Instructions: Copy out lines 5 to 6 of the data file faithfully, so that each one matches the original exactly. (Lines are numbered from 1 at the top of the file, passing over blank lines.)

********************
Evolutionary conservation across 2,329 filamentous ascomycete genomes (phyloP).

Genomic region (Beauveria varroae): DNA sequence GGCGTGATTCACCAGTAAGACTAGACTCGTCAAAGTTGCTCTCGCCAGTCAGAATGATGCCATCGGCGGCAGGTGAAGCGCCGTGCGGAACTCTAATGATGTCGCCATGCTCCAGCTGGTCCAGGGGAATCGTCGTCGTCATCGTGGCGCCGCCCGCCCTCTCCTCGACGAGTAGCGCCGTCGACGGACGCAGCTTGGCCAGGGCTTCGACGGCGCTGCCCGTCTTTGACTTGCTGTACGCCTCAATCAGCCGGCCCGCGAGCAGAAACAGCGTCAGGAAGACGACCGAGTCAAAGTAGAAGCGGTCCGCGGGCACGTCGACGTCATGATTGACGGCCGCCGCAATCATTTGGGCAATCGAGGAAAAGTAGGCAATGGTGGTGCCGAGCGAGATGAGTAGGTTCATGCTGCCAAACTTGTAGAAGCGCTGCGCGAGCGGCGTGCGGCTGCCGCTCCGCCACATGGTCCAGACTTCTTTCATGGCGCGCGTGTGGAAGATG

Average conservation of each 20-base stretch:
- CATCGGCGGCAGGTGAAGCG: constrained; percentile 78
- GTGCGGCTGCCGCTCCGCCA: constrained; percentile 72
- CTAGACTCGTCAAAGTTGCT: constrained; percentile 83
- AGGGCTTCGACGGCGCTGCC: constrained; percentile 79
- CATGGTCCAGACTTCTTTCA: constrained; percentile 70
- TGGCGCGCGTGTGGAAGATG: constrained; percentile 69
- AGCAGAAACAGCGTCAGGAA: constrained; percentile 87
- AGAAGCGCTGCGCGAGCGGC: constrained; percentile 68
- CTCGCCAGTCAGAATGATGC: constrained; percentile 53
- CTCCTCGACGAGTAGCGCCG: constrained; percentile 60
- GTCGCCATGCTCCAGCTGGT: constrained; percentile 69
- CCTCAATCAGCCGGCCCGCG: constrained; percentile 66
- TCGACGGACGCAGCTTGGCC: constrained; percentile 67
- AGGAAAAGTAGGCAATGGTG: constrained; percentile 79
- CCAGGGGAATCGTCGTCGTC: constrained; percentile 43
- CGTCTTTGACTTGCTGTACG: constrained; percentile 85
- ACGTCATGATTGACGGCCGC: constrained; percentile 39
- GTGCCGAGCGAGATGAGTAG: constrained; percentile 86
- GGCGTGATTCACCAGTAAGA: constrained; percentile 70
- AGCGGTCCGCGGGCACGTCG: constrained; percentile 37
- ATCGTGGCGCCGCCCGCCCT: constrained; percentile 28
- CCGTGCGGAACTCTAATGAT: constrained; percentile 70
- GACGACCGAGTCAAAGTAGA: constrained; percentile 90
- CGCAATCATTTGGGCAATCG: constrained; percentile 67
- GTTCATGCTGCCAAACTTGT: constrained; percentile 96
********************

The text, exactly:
- GTGCGGCTGCCGCTCCGCCA: constrained; percentile 72
- CTAGACTCGTCAAAGTTGCT: constrained; percentile 83